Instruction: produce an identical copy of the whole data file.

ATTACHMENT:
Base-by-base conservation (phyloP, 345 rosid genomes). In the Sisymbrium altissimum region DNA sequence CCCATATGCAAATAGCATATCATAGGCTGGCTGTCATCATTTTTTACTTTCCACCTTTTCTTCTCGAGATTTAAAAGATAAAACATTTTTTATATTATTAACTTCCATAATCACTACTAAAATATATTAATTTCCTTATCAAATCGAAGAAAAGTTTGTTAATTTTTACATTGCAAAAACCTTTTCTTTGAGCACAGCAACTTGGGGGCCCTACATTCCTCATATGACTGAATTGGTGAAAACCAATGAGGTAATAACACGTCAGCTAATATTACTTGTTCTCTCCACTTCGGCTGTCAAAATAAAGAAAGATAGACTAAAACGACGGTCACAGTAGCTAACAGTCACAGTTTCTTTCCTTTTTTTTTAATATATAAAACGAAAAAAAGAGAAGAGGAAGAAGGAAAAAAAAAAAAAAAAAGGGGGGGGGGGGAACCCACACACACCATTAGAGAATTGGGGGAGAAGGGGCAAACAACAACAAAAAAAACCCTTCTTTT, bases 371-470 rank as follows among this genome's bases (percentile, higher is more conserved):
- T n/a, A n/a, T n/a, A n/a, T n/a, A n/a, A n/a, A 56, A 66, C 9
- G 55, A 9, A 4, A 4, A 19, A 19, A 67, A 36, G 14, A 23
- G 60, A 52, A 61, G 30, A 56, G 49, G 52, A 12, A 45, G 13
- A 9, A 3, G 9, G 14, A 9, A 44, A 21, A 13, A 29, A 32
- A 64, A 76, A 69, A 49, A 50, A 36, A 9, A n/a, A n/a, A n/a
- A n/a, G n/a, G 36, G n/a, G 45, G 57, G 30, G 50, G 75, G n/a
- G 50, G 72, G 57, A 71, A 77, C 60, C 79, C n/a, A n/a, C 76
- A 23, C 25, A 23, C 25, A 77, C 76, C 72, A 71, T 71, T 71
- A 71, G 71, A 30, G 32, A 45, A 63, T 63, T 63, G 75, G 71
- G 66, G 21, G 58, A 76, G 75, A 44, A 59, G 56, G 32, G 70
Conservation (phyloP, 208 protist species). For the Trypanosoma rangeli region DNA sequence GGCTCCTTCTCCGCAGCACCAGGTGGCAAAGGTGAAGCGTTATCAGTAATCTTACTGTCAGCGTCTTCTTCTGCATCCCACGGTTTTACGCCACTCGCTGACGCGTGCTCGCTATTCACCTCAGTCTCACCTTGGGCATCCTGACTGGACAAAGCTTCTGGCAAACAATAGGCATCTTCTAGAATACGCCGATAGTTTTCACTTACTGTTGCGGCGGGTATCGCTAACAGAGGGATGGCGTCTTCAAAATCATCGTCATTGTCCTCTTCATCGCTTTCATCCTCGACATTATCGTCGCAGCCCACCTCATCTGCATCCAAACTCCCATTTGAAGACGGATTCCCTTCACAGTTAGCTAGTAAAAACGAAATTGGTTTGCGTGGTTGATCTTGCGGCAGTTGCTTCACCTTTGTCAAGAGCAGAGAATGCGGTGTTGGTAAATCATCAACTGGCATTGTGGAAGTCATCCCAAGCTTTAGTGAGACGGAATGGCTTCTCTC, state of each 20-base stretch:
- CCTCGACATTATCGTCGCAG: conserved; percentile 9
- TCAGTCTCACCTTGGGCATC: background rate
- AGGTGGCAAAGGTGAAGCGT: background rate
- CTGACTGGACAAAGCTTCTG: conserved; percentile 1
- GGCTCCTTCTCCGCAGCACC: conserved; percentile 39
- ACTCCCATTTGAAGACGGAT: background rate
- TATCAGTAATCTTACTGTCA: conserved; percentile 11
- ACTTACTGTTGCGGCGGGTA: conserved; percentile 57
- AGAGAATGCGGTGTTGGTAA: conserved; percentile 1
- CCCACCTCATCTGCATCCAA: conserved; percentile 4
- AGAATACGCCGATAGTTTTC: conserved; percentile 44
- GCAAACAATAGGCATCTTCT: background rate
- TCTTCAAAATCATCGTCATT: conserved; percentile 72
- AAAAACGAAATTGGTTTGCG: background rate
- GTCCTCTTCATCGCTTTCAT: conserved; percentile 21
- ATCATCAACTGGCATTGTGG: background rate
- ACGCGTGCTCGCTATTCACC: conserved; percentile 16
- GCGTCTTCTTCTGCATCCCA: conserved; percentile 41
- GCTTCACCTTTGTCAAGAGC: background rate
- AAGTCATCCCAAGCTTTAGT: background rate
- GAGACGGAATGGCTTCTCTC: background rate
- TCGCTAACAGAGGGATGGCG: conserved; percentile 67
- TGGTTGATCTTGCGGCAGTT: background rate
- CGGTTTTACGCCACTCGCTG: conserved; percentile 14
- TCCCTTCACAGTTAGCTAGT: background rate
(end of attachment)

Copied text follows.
Base-by-base conservation (phyloP, 345 rosid genomes). In the Sisymbrium altissimum region DNA sequence CCCATATGCAAATAGCATATCATAGGCTGGCTGTCATCATTTTTTACTTTCCACCTTTTCTTCTCGAGATTTAAAAGATAAAACATTTTTTATATTATTAACTTCCATAATCACTACTAAAATATATTAATTTCCTTATCAAATCGAAGAAAAGTTTGTTAATTTTTACATTGCAAAAACCTTTTCTTTGAGCACAGCAACTTGGGGGCCCTACATTCCTCATATGACTGAATTGGTGAAAACCAATGAGGTAATAACACGTCAGCTAATATTACTTGTTCTCTCCACTTCGGCTGTCAAAATAAAGAAAGATAGACTAAAACGACGGTCACAGTAGCTAACAGTCACAGTTTCTTTCCTTTTTTTTTAATATATAAAACGAAAAAAAGAGAAGAGGAAGAAGGAAAAAAAAAAAAAAAAAGGGGGGGGGGGGAACCCACACACACCATTAGAGAATTGGGGGAGAAGGGGCAAACAACAACAAAAAAAACCCTTCTTTT, bases 371-470 rank as follows among this genome's bases (percentile, higher is more conserved):
- T n/a, A n/a, T n/a, A n/a, T n/a, A n/a, A n/a, A 56, A 66, C 9
- G 55, A 9, A 4, A 4, A 19, A 19, A 67, A 36, G 14, A 23
- G 60, A 52, A 61, G 30, A 56, G 49, G 52, A 12, A 45, G 13
- A 9, A 3, G 9, G 14, A 9, A 44, A 21, A 13, A 29, A 32
- A 64, A 76, A 69, A 49, A 50, A 36, A 9, A n/a, A n/a, A n/a
- A n/a, G n/a, G 36, G n/a, G 45, G 57, G 30, G 50, G 75, G n/a
- G 50, G 72, G 57, A 71, A 77, C 60, C 79, C n/a, A n/a, C 76
- A 23, C 25, A 23, C 25, A 77, C 76, C 72, A 71, T 71, T 71
- A 71, G 71, A 30, G 32, A 45, A 63, T 63, T 63, G 75, G 71
- G 66, G 21, G 58, A 76, G 75, A 44, A 59, G 56, G 32, G 70
Conservation (phyloP, 208 protist species). For the Trypanosoma rangeli region DNA sequence GGCTCCTTCTCCGCAGCACCAGGTGGCAAAGGTGAAGCGTTATCAGTAATCTTACTGTCAGCGTCTTCTTCTGCATCCCACGGTTTTACGCCACTCGCTGACGCGTGCTCGCTATTCACCTCAGTCTCACCTTGGGCATCCTGACTGGACAAAGCTTCTGGCAAACAATAGGCATCTTCTAGAATACGCCGATAGTTTTCACTTACTGTTGCGGCGGGTATCGCTAACAGAGGGATGGCGTCTTCAAAATCATCGTCATTGTCCTCTTCATCGCTTTCATCCTCGACATTATCGTCGCAGCCCACCTCATCTGCATCCAAACTCCCATTTGAAGACGGATTCCCTTCACAGTTAGCTAGTAAAAACGAAATTGGTTTGCGTGGTTGATCTTGCGGCAGTTGCTTCACCTTTGTCAAGAGCAGAGAATGCGGTGTTGGTAAATCATCAACTGGCATTGTGGAAGTCATCCCAAGCTTTAGTGAGACGGAATGGCTTCTCTC, state of each 20-base stretch:
- CCTCGACATTATCGTCGCAG: conserved; percentile 9
- TCAGTCTCACCTTGGGCATC: background rate
- AGGTGGCAAAGGTGAAGCGT: background rate
- CTGACTGGACAAAGCTTCTG: conserved; percentile 1
- GGCTCCTTCTCCGCAGCACC: conserved; percentile 39
- ACTCCCATTTGAAGACGGAT: background rate
- TATCAGTAATCTTACTGTCA: conserved; percentile 11
- ACTTACTGTTGCGGCGGGTA: conserved; percentile 57
- AGAGAATGCGGTGTTGGTAA: conserved; percentile 1
- CCCACCTCATCTGCATCCAA: conserved; percentile 4
- AGAATACGCCGATAGTTTTC: conserved; percentile 44
- GCAAACAATAGGCATCTTCT: background rate
- TCTTCAAAATCATCGTCATT: conserved; percentile 72
- AAAAACGAAATTGGTTTGCG: background rate
- GTCCTCTTCATCGCTTTCAT: conserved; percentile 21
- ATCATCAACTGGCATTGTGG: background rate
- ACGCGTGCTCGCTATTCACC: conserved; percentile 16
- GCGTCTTCTTCTGCATCCCA: conserved; percentile 41
- GCTTCACCTTTGTCAAGAGC: background rate
- AAGTCATCCCAAGCTTTAGT: background rate
- GAGACGGAATGGCTTCTCTC: background rate
- TCGCTAACAGAGGGATGGCG: conserved; percentile 67
- TGGTTGATCTTGCGGCAGTT: background rate
- CGGTTTTACGCCACTCGCTG: conserved; percentile 14
- TCCCTTCACAGTTAGCTAGT: background rate